It is a dilemma faced often by customers. What to buy; Business Process Management or Adaptive Case Management (BPM or ACM)? This is an extremely important decision to make and to make such a decision the customer needs to understand what she is paying for and what she can expect to get in return. Vendors and consultants often add to the confusion as they would want the product or technology they are endorsing to be at the top of the selection list. And in many situations even they don?t quite understand how one is differentiated from the other.
There are plenty of articles written already on the differences between BPM and Case Management and Google will be more than happy to fetch you a few hundred articles on the topic. It is essential to understand the difference. What is more important is to understand what would suit your organization better.
Let us lay some ground rules to begin with.
BPM and ACM are not technologies by themselves. These are methods of streamlining and improving the way your organization works.
ACM is not content enabled BPM. Since ACM often comes from the stables of companies playing in the ECM domain, there is a popular misconception that it is so.
BPM and ACM are very different concepts. You need to decide between the two approaches before choosing a technology solution.
No approach is superior to the other on. The difference is only in how a particular approach fits your organization at the current moment. And it doesn?t matter that the other one is an inferior approach.
Practicing one approach may lead to the other in the long run.
When one tries to make an informed choice between BPM and ACM, the first and foremost consideration will be the underlying principles. While BPM is process oriented, ACM is outcome oriented. Pretty simple, huh? Let me elaborate.
BPM is about optimizing the process and managing and coordinating action points within a business activity in a streamlined manner. The focus is squarely on the process. This means a well-defined process should exist for performing the business actions. The process then get refined as time goes and optimized for maximum efficiency. Many business functions would fall into categories where there are defined and documented processes and such business functions are handled by the process users. Business processes such as employee reimbursements, vacation or leave approvals, or accounts payables mandates a well-defined set of steps. Processing of such functions often involves following laid out processes and guidelines and does not quite require user judgments. BPM will be a perfect fit for such scenarios where the activities can be sequenced upfront by the process experts and carried out by following the well-established path.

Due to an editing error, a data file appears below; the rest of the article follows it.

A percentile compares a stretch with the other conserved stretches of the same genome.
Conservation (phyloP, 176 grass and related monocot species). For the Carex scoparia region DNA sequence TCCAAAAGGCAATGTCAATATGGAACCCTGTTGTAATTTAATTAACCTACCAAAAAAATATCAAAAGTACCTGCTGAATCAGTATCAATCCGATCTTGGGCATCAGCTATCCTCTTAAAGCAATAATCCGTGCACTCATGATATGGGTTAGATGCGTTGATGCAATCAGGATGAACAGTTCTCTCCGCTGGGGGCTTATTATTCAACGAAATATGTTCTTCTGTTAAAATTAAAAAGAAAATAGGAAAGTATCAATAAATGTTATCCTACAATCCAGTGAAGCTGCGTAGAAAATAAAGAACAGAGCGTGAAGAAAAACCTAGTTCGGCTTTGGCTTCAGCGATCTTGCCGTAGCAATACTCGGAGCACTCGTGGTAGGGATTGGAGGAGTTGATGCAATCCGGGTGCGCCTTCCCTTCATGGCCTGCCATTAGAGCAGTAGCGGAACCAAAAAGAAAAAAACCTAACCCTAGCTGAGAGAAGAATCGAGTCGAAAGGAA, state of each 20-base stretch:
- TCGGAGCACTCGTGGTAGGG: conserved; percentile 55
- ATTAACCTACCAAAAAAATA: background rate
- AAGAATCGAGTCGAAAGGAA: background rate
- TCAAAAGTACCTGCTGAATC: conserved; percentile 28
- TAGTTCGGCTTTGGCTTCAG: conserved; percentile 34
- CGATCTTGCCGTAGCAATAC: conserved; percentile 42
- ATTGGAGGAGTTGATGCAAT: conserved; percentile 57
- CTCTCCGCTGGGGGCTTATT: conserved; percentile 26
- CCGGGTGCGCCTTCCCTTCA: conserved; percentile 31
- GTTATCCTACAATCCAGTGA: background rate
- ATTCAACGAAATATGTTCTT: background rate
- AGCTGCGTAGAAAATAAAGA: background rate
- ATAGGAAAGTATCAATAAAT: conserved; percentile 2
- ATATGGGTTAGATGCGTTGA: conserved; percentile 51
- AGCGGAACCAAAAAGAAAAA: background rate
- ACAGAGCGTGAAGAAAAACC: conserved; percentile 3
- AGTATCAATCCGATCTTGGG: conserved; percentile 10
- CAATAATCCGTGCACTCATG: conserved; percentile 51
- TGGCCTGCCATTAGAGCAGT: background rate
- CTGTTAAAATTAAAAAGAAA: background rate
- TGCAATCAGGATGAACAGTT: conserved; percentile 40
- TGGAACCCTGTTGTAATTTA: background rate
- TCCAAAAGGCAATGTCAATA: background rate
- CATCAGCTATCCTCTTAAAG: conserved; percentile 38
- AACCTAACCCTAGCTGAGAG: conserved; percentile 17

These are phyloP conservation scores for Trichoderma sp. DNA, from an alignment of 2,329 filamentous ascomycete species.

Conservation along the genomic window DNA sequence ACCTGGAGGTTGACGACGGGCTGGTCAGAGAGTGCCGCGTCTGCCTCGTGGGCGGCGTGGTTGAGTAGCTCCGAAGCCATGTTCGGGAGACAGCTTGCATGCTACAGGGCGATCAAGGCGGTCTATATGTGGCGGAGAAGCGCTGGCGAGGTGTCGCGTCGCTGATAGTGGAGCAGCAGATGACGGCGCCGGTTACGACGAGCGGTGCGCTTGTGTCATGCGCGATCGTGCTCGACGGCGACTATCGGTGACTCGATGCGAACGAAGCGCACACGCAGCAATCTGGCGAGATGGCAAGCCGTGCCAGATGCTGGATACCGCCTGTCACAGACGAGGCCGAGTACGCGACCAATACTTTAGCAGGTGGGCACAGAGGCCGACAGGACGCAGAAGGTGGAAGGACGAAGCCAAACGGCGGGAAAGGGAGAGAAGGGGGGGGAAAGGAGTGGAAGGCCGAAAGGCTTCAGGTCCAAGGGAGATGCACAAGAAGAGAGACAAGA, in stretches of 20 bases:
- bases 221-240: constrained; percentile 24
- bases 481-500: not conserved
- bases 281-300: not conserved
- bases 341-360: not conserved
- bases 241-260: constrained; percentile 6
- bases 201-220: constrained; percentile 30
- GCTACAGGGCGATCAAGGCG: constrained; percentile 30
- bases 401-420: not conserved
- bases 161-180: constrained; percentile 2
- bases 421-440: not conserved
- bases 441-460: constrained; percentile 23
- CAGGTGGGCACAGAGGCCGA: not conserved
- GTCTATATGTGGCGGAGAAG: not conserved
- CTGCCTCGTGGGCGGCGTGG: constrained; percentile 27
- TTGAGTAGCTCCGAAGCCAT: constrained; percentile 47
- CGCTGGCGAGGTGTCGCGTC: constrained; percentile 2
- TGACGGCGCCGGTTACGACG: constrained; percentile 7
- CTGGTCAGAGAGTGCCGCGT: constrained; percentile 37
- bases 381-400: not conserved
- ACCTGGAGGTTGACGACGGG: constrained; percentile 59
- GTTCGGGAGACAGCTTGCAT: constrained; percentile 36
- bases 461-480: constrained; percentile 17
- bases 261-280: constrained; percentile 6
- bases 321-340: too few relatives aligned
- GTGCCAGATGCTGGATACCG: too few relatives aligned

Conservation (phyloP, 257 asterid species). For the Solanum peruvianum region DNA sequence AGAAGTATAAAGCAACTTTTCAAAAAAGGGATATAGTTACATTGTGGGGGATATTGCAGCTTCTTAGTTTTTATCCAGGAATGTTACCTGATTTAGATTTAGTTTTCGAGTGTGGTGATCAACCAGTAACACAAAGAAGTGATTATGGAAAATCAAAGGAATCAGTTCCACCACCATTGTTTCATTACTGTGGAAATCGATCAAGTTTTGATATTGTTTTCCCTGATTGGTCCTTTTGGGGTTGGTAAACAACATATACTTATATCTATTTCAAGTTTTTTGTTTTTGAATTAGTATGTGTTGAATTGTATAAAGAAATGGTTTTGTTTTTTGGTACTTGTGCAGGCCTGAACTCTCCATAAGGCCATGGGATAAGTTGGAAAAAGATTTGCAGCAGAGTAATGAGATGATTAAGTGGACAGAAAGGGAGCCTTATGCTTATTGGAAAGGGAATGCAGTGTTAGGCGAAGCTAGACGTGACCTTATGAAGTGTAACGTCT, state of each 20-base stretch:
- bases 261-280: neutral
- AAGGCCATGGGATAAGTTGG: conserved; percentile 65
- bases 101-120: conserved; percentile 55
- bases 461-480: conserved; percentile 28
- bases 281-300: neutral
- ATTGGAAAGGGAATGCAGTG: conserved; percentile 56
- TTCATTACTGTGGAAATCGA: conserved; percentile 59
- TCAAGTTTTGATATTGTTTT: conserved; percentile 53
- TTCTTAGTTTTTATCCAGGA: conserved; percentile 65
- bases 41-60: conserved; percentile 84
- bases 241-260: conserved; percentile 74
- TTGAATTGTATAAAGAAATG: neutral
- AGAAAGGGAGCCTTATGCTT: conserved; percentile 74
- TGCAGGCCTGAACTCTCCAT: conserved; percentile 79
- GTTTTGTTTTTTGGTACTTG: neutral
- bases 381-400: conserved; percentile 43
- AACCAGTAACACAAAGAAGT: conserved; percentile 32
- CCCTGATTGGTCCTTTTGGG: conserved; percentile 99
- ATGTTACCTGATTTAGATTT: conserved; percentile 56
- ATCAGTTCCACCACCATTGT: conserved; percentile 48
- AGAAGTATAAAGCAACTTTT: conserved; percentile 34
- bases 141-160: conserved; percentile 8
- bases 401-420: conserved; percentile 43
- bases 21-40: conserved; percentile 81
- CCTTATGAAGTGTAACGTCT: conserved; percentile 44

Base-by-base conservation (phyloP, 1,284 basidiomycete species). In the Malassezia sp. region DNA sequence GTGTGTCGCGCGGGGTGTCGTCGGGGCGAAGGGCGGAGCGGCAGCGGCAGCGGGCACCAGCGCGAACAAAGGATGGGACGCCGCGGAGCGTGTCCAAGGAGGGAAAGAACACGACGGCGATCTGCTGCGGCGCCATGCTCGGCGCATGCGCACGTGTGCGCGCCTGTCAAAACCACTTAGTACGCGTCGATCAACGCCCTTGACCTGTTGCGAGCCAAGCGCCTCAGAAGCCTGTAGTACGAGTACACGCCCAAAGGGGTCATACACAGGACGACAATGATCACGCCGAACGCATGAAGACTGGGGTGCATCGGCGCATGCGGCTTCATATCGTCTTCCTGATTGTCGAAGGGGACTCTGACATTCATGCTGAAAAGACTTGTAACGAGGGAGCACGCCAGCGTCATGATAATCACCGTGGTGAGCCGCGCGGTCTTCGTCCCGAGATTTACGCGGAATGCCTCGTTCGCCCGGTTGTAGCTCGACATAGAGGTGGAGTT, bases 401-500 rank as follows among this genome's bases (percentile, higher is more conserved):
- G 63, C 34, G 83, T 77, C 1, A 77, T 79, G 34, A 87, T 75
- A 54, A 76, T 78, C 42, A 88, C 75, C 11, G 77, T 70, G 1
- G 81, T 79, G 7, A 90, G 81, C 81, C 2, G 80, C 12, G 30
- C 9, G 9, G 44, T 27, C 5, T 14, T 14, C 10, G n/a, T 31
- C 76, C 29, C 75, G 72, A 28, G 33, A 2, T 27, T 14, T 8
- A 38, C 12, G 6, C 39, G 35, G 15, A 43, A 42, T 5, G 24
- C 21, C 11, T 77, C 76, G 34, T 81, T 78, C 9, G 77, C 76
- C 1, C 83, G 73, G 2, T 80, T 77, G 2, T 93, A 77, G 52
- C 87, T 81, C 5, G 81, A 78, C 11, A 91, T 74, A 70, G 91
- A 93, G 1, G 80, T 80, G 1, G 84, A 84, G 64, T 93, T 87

In a scenario where such activities are being automated using a technology solution, acquiring a pure BPM platform makes quite a lot of sense. The process designers will be able to map the well documented business process to the system and create the necessary workflow definitions and other related constructs in the software. When there are process changes the designers can update the workflows and other related components. The users will have to process tasks that are pushed to them by the BPM system.
To take full advantage of a BPM technology investment, the organization should have a high level of process maturity.
ACM is about coordinating a series of activities by using relevant information and other artifacts to achieve a stated outcome. This can be best illustrated with an example. A detective working on a crime investigation does not follow a rigid to process to attain the desired outcome, which is the identification and subsequent capture of the culprit with all necessary evidences. The detective performs a set of coordinated activities, analyses the outcome of each of the activities, coordinates with many other resources or agencies, and finally managed to reach the outcome. At every point in he collects information and adds to his case folder. He may perform a set of pre-defined activities or more likely perform activities that are ad-hoc based on the current situation. Such a scenario is a perfect fit for ACM.
The ACM users are knowledge workers and they enjoy a level of independence and flexibility in carrying out their activities. The organization should have the engagement maturity to put a specific emphasis for the outcome of a business transaction.
What suits my organization?
Even within the same organization and in the same business groups, we could identify functions that are process centric or outcome centric. In an organization the accounts payable could be process centric whereas customer support could be outcome centric.
Two identical organizations could approach the exact same process way differently. Assume there are two banks with a credit card application process. Bank A could choose a process centric approach whereas Bank B could choose an outcome centric approach.
Bank A will then have a pre-defined credit card application process where the application will be processed based on a defined process and set of business rules. Any application that falls within the defined parameters will get approved and the rest of them will get rejected. The process workers assigned to a case may not have the knowledge or freedom to apply their judgments on the case.
Bank B will have knowledge workers at various stages of the application process. These workers could look at each case subjectively and make a decision based on the available business rules and guidelines. They will even have the option of overruling a pre-defined approval criteria if necessary.
Both approaches will have its merits and demerits. The selection of one concept over the other depends on the organization?s principles and resources ultimately.